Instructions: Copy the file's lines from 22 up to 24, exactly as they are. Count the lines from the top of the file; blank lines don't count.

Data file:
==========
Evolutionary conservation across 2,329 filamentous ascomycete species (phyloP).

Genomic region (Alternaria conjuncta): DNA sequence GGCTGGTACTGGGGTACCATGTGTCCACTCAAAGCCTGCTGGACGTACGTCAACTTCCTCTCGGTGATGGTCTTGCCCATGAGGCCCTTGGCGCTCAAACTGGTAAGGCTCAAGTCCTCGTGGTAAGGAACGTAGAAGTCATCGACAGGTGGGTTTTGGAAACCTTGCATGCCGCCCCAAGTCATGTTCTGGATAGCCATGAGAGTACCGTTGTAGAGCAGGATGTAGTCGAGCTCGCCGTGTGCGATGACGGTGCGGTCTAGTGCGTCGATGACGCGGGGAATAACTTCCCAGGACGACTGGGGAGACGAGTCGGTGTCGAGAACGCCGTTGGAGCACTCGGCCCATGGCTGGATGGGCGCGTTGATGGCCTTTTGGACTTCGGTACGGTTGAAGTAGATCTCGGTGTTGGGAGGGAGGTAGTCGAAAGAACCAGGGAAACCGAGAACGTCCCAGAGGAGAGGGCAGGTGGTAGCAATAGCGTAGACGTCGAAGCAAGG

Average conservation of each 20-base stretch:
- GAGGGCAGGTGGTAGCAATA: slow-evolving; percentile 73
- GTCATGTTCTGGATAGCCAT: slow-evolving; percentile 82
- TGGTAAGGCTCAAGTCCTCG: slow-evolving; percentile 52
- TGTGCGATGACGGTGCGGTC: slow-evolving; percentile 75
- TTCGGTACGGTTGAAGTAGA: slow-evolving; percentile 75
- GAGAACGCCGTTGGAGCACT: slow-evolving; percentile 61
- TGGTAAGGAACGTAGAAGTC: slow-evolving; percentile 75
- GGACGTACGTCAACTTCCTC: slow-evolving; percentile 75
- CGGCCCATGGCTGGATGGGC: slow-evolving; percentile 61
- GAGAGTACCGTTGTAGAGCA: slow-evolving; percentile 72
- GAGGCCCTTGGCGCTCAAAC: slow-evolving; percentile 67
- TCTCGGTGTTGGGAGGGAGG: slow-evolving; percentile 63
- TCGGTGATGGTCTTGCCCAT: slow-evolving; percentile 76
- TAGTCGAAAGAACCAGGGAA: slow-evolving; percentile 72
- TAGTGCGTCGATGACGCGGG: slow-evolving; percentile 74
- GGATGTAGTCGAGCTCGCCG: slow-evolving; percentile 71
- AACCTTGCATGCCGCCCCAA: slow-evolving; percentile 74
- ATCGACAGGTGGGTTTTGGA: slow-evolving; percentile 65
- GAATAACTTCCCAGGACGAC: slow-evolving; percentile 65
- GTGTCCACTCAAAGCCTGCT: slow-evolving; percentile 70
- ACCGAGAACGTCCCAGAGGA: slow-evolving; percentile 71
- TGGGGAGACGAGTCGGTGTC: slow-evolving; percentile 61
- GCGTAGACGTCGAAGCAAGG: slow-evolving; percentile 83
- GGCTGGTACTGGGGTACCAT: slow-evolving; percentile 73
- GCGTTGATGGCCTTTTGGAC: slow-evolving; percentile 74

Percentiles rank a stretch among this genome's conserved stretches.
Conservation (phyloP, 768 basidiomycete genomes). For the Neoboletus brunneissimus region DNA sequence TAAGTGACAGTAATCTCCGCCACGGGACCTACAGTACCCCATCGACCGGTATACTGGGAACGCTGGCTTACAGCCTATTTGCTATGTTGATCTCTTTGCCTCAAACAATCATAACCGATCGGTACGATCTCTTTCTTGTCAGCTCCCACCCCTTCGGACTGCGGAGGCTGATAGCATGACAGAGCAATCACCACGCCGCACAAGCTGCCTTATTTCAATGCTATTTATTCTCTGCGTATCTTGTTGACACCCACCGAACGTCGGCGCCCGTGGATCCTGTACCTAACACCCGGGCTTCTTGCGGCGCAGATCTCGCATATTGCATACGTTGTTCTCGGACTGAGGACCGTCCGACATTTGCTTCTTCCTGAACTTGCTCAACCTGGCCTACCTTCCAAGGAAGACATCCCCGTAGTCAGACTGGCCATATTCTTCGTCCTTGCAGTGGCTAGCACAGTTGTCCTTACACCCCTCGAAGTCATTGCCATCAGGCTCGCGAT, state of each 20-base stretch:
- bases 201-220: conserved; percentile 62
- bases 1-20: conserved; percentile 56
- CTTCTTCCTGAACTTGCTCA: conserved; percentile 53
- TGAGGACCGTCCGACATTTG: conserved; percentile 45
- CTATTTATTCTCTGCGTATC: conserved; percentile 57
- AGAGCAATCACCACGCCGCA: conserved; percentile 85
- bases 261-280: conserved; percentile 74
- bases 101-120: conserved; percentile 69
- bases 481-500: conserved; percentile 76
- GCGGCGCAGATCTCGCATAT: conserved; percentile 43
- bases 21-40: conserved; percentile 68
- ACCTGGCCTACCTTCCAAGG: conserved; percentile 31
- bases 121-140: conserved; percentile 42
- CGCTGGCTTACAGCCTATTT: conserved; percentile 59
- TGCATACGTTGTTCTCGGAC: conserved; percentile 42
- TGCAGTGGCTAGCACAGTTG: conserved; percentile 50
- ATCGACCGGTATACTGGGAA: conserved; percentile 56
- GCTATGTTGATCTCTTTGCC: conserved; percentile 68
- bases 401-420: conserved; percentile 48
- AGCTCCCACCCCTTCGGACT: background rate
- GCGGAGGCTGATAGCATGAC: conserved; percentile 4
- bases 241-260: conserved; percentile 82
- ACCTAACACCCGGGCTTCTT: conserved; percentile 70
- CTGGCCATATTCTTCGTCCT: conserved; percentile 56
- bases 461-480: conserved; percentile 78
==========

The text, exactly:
- GAATAACTTCCCAGGACGAC: slow-evolving; percentile 65
- GTGTCCACTCAAAGCCTGCT: slow-evolving; percentile 70
- ACCGAGAACGTCCCAGAGGA: slow-evolving; percentile 71